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Appellate Court of Connecticut.

STATE of Connecticut v. Richard PALKIMAS.

No. 29043.

Decided: September 01, 2009

BISHOP, GRUENDEL and PELLEGRINO, Js. John R. Williams, New Haven, for the appellant (defendant). Toni M. Smith-Rosario, senior assistant state's attorney, with whom, on the brief, were David I. Cohen, state's attorney, Steven G. Weiss, supervisory assistant state's attorney, and Ricki Goldstein, former assistant state's attorney, for the appellee (state).

 The defendant, Richard Palkimas, appeals from the judgment of conviction rendered by the trial court following a plea of nolo contendere to criminal violation of a protective order in violation of General Statutes § 53a-223.   On appeal, the defendant claims that the court lacked subject matter jurisdiction to accept his plea of nolo contendere because, pursuant to General Statutes § 46b-38c(g), the charge of criminal violation of a protective order was dismissed once he successfully completed the classroom component of the family violence education program (program).   We disagree and, accordingly, affirm the judgment of the trial court.

The following facts and procedural history are relevant to our review of the defendant's appeal.   On April 30, 2005 (April, 2005 arrest), the defendant was arrested and charged with conspiracy to commit assault for allegedly punching his pregnant girlfriend in the face.1  As a result of this alleged incident, on May 2, 2005, the court issued a family violence protective order under  § 46b-38c(e).2  The protective order required, among other things, that the defendant refrain from entering the home where the victim resided and refrain from any threatening behavior.   On June 4, 2005 (June, 2005 arrest), the defendant was arrested and charged with violating the protective order on the basis of allegations that he was seen jumping from the window of the victim's residence.   On June 28, 2005, in regard to the two arrests, the defendant applied for admission into the program as provided for under § 46b-38c(g).3  On July 26, 2005, the defendant's entry into the program was granted, and the case was continued until July 26, 2006.   At the time that the defendant's request for admission to the program was granted, the court indicated that the previously issued protective order would remain in effect.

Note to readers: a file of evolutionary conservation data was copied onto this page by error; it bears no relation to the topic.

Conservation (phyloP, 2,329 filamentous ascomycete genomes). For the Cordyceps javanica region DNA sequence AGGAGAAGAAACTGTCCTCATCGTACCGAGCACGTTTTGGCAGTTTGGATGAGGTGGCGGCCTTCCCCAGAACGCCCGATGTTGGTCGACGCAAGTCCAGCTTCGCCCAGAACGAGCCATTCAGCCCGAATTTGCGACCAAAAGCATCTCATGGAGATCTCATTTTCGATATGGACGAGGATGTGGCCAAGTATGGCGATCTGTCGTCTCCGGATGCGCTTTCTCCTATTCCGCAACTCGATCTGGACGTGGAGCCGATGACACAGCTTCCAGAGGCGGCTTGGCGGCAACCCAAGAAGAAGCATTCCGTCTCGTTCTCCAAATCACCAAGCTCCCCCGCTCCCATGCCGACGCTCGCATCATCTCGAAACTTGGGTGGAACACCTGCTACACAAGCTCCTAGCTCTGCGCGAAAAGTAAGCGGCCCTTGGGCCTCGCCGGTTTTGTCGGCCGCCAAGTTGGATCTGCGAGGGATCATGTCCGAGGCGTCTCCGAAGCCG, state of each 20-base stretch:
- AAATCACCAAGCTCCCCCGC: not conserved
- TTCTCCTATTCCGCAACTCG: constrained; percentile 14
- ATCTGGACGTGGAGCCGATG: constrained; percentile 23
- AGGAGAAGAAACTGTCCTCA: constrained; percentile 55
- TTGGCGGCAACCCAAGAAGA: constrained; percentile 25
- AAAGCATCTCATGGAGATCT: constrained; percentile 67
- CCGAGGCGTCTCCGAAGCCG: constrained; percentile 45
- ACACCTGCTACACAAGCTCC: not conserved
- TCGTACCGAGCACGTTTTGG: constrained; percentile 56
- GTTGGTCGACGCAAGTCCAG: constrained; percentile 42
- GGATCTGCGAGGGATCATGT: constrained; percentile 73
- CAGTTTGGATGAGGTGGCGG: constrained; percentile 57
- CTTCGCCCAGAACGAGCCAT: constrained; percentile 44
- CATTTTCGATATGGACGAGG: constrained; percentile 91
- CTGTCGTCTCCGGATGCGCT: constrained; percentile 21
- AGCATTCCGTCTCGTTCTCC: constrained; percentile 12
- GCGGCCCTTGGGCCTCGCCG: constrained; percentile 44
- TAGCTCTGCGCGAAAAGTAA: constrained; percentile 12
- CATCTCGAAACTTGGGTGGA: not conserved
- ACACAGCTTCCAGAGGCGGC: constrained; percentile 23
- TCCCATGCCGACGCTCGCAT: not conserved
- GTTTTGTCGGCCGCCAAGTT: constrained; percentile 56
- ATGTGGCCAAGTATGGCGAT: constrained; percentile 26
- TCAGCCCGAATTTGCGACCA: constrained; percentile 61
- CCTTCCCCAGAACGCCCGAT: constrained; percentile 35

On November 4, 2005, the defendant was arrested and charged with threatening in the second degree and violating a criminal protective order on the basis of an allegation that he telephoned his girlfriend, the same woman involved in the April, 2005 and June, 2005  arrests, and threatened to physically harm or even kill her (November, 2005 arrest).   On June 2, 2006, the defendant was arrested and charged with having a weapon in a motor vehicle and possession of drug paraphernalia (June, 2006 arrest).